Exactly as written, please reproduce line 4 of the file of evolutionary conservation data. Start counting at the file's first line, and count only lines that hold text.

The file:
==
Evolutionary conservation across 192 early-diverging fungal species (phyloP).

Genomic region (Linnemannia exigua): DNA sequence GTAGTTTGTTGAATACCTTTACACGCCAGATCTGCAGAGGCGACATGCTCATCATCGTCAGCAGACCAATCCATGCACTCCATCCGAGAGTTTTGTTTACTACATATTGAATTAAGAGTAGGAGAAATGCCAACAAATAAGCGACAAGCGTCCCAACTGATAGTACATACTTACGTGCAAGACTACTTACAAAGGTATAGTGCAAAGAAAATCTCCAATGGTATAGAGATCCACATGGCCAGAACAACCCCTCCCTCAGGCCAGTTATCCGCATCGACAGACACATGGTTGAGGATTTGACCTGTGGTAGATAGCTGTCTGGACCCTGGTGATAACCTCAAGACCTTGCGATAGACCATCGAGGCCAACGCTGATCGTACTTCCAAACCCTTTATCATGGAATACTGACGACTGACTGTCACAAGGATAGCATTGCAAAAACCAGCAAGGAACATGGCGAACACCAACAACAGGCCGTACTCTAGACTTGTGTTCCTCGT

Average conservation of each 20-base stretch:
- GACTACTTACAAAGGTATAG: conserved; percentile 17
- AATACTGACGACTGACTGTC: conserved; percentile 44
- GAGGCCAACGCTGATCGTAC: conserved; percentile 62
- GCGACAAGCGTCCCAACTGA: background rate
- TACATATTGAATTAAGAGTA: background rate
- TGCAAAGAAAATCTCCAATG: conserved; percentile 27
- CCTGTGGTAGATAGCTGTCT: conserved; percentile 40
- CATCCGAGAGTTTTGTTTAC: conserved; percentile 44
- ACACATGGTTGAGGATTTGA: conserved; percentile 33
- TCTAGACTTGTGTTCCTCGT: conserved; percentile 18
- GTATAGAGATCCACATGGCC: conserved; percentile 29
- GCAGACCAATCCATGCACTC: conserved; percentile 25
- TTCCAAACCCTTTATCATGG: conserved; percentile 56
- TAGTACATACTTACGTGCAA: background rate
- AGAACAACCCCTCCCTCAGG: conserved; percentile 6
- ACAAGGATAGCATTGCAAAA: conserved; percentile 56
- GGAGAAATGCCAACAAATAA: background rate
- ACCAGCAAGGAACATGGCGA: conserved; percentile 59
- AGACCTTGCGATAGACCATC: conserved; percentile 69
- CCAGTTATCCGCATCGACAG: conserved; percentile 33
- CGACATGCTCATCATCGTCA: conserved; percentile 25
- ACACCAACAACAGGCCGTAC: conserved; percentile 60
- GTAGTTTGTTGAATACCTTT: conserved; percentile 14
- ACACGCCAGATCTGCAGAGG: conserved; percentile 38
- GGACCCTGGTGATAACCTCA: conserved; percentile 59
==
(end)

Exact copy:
- GACTACTTACAAAGGTATAG: conserved; percentile 17